Schwarzschild Jewelers, Midlothian, VA
OWNERS: Schwarzschild Jewelers; PRESIDENT AND CEO: Merritt Mayher; OPENED: October 2003 (New Location); BUILD-OUT COST: $1 million; STORE AREA: 5,000 sq. ft; ADDRESS: Alverser Plaza, 1200 Alverser Drive, Midlothian, VA 23113; TARGET CUSTOMER: Middle-to upper-middle class; PHONE: (804) 344-0150; URL: schwarzchild.com; 2004 REVENUES: “Seven-figures.”
WHEN IT FIRST OPENED in the late 1890ʼs, Schwarzschild Jewelers served the people of Richmond, VA — a booming consumer market fueled by wealth coming from emerging industries and the booming local railroad. More than 100 years later, the company faced a similar challenge when opening a new location in a local shopping plaza — how should one best promote traditional values and quality in an era of rapid change? The answer to the challenge lies in the design of this richly-appointed store, in which Schwarzschild Jewelers proves that you donʼt have to be square to pay homage to the past.
Talking Cool with Schwarzschild Jewelers
In 1897, Schwarzschild Jewelers was founded by William Schwarzschild … and has been serving the city of Richmond, VA, ever since. In the 1950s, the store showed its innovative streak by being one of the first downtown merchants to open a second suburban location. Now, the company has three locations in the Richmond area —including two recently-opened locations, one at Alverser Plaza in nearby Midlothian, VA, which opened in 2003, and another in Richmondʼs Short Pump Town Center, which opened in 2004.
With 100 years in the retail business, Schwarzschild Jewelers was ready to update its image when it opened its two most recent locations. While the Short Pump Center marks a complete overhaul of the jewelerʼs traditional image, the Alverser Plaza store is more of a gradient step towards modernity.
When opening the Alverser Plaza store, Schwarzschild Jewelers took the approach of improving the mold, but not breaking it. Says Schwarzschild Jewelersʼ president and CEO Merritt Mayher. “With this store we wanted to take advantage of our ability to do something more up-to-date with different case styles, emerging technologies and the like,” says Mayher.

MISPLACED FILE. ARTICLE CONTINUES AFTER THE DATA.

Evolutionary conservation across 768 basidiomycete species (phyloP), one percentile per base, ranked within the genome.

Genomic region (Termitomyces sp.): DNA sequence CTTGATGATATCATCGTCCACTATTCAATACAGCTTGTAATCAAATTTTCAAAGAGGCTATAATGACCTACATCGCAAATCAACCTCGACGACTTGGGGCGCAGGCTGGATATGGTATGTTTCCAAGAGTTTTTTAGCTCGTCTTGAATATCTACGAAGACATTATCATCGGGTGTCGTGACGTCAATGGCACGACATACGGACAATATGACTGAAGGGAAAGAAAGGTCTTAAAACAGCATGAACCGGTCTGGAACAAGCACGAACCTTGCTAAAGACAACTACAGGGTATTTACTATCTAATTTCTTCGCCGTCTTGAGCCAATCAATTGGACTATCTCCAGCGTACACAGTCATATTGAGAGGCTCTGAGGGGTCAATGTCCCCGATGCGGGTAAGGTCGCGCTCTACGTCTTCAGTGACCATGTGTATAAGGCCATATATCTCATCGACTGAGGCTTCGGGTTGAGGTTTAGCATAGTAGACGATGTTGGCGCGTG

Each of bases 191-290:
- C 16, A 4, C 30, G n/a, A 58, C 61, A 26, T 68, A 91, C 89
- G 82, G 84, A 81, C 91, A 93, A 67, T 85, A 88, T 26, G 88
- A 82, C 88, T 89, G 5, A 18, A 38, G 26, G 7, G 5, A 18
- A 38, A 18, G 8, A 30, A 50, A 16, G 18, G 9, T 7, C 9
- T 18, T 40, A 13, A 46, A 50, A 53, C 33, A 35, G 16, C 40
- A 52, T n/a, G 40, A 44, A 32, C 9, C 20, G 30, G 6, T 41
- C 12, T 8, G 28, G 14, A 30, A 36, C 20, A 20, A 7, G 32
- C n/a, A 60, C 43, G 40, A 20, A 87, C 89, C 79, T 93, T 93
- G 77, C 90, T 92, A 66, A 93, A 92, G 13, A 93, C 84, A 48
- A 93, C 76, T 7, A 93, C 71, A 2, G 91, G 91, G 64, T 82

The storeʼs highly curvilinear theme was an approach that balanced a traditional business image with contemporary interior design features that would appeal to both older existing and younger, potential customers. “When customers came in to the new store, they were startled at first as it was a bit more modern than what they may have expected from Schwarzschild, but they have grown to like it.”
Schwarzschild Jewelersʼ Alverser Plaza store is an end-cap store in a small mall that is roughly 30,000 square-feet. The 5,000 square-foot Schwarzschild store is perfectly square, which also emphasizes the storeʼs circular layout and display cases.
Mayher knew it wouldnʼt be cheap to update the image of her more-than-a-century-old company. Thatʼs why the initial budget for the build-out of the Alverser Plaza location was set at $1 million-plus. Mayher brought her initial concepts to a local interior designer, Stephanie Maxey, who then fine-tuned the design to its final form. The build-out, which was performed by local contractor EDC, took about five months to complete. The finished project is a store that artfully combines traditional and contemporary features using subdued earth tone color schemes and handsome, dark and light woods to create contrasting elements that create a strong visual interest.
The attention to detail can be seen from floor to ceiling — starting with a cream-colored mosaic floor with brown square accents, which transitions nicely to a pale oatmeal-colored carpet that has “abstract, organic” patterns. Throughout the store are unusually high 10-inch baseboards that create a tiered look through the use of two types of wood trim — one light maple, the other dark walnut.